The Russian Scots

Foreword.

As someone who spent almost 14 years training in the RAF preparing to ‘go to war’ with certain countries east of Dover, it may seem strange to be working closely for many years to promote Scotland’s cultural relationships with Russia. But… it doesn’t take a master’s degree in anthropology to wake up to the fact that it’s not ‘people’ who make war on each other, but ‘governments’.

My ‘peacetime’ visits to Russia where I stayed, mixed, drank, played, laughed and conversed in exuberant broken English, facial expressions and extravagant arm gestures, showed me that they’re . . . .  surprise! surprise! . . . just the same as we Scots.

The following article was written quite a few years ago with the intention of getting it translated into Russian and given some coverage in the media over there. However, it didn’t seem to find favour with ‘our people’ in Moscow and has gathered dust for a few years. But, dust or not, it’s still as relevant and I’ve been lucky enough to design a few more ‘Russian’ tartans that tie us all together just that little bit closer.

Are you entitled to wear a Scottish clan tartan? Many tens of thousands of you most certainly are since you’re descended from the legions of Scots who, from the 13th century, spread eastwards through Europe and took up a wide range of professions and occupations in the Russian Empire.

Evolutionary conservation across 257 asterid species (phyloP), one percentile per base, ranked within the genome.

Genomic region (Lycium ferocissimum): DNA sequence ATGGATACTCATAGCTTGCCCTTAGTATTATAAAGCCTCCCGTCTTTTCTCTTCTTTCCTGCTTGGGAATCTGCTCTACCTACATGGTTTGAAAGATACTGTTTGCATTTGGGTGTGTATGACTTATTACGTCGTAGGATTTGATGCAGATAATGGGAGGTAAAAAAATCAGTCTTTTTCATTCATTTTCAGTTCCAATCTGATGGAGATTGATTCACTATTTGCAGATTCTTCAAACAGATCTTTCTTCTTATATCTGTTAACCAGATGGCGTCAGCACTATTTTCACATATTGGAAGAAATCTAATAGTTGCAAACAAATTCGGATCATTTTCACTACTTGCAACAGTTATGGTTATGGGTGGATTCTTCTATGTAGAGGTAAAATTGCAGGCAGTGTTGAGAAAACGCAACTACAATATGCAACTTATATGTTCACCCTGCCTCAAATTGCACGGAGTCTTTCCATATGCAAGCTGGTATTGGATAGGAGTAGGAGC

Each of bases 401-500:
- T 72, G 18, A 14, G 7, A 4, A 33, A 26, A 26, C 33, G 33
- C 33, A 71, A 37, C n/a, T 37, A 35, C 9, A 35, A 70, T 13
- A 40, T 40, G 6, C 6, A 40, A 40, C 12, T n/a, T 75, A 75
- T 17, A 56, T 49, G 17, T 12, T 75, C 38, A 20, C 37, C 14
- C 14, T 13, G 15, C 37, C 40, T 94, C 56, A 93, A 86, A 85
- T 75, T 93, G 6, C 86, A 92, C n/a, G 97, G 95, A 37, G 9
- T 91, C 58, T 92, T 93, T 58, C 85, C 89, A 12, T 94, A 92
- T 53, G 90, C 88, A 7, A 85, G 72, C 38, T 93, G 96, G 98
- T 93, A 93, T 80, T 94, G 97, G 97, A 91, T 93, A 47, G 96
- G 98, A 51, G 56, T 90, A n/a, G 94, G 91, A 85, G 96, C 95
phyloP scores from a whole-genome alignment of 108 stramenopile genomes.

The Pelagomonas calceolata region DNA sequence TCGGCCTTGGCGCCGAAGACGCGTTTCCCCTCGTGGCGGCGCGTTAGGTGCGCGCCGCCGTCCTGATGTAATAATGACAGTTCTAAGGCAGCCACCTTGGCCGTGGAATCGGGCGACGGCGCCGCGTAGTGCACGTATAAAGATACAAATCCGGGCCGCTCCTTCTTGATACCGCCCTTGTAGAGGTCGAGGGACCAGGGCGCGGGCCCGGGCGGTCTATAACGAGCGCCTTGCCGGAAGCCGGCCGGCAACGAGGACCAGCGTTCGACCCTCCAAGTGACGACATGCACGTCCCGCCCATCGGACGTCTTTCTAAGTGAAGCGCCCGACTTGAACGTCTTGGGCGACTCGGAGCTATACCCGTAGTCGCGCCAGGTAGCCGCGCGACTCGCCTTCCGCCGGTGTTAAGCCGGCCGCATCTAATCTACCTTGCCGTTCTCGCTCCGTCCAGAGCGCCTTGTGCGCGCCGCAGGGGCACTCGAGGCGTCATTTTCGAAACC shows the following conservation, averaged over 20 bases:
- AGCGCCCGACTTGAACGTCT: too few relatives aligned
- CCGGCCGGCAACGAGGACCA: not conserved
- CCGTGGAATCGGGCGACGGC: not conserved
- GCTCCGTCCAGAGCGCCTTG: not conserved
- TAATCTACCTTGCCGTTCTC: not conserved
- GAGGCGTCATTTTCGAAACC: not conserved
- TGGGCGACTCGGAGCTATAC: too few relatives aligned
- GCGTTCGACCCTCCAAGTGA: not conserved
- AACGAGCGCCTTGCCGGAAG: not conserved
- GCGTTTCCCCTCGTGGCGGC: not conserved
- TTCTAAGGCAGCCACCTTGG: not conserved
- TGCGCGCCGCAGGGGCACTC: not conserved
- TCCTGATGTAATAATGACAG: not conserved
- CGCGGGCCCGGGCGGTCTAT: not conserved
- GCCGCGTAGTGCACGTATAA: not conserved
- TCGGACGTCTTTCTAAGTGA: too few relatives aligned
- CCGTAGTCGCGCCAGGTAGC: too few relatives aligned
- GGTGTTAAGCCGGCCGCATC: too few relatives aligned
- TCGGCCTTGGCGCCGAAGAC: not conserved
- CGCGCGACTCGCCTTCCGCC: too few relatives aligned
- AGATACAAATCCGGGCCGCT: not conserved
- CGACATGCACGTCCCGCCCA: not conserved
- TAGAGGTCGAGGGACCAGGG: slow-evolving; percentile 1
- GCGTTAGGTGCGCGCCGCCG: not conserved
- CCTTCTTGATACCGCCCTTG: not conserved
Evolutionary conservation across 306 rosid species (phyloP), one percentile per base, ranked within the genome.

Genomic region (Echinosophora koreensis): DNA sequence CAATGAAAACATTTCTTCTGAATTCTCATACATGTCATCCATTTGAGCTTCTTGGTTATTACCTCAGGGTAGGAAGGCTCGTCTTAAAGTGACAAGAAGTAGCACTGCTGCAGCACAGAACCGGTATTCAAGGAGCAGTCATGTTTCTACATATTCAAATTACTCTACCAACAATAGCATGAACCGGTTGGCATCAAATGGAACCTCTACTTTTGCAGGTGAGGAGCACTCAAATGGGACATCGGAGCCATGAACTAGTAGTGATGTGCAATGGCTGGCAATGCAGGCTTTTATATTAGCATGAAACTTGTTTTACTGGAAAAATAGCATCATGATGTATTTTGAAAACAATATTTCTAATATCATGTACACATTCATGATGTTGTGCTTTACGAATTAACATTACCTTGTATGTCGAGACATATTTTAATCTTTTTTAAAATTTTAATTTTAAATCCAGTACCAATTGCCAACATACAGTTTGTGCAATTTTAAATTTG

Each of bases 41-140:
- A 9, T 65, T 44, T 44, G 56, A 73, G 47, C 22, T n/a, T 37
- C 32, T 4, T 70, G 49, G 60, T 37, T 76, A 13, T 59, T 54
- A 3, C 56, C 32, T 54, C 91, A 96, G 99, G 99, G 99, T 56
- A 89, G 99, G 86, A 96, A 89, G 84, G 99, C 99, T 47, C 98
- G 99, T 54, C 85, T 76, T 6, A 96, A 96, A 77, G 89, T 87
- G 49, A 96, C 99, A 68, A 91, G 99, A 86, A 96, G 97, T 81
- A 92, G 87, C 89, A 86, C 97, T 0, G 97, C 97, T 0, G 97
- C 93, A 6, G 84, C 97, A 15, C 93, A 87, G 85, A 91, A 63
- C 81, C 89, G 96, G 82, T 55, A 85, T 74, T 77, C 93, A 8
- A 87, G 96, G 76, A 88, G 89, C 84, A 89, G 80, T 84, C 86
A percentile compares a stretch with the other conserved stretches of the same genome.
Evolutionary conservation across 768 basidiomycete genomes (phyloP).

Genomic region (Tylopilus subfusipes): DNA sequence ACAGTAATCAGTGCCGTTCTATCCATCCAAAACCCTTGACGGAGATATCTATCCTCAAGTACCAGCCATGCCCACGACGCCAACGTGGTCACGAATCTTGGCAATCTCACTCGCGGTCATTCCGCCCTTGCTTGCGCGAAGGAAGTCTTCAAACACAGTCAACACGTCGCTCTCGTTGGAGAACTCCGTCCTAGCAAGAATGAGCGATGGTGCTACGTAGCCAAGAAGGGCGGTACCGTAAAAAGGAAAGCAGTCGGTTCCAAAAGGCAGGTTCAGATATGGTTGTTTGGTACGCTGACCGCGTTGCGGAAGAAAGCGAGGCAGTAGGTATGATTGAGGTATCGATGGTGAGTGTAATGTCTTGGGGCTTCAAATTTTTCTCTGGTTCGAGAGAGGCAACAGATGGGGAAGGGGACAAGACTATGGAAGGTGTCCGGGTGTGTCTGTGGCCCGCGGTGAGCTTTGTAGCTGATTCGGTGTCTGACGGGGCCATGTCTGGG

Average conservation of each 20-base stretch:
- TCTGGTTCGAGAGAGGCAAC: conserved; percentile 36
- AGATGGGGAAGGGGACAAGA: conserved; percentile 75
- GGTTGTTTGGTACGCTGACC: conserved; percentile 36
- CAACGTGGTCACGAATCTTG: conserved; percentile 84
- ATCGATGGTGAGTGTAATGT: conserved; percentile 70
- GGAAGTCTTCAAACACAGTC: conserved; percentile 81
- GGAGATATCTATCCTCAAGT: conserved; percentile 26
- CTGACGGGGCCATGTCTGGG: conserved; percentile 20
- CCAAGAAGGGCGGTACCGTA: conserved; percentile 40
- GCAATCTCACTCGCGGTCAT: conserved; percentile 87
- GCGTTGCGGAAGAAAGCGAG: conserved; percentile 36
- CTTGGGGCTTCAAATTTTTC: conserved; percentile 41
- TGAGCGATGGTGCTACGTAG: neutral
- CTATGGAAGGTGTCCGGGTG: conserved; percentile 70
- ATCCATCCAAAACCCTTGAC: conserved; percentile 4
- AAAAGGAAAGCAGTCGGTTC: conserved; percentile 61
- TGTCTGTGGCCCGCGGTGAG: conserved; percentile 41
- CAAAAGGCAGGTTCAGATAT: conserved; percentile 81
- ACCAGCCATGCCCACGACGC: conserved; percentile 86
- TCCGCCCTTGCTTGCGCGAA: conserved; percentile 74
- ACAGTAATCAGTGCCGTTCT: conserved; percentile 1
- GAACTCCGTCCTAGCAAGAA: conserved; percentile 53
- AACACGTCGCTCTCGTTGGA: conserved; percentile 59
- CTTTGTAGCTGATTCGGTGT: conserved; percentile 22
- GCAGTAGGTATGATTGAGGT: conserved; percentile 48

Are you one of those who has genetic links to some of the greatest Scottish clans whose members came to Russia to fight for your Tsars? Or perhaps you’re a descendant of more peace-loving Scots who came to Russia as entrepreneurs to trade and establish business dynasties that survive to this day? Alternatively, perhaps your ancestors were doctors, architects, church leaders or simple traders . . . pedlars who travelled from village to village selling a variety of spices and fabrics – linen, silk and possibly even tartans.

Highland Scots are said to be descendants of the ancient Celts of central Europe whose migrations around 1200 BC took them to the west and north but also to southern Russia and even as far as China. Historians believe that one of the many Celtic art forms that they took with them was the weaving of patterns that today we call ‘tartan.’ As proof towards that belief, almost 3,000 years later, the mummified remains of a Caucasian family were found in the desert in Xinjiang Province in the Peoples Republic of China some 1300 kms south of Russia’s third largest city of Novosibirsk. Dated to around 1000 BC, that clothing and its special twill weave – including a complex tartan – was of the same type as the Celtic remains found in ancient Austrian salt mines some 5,500 kms to the west.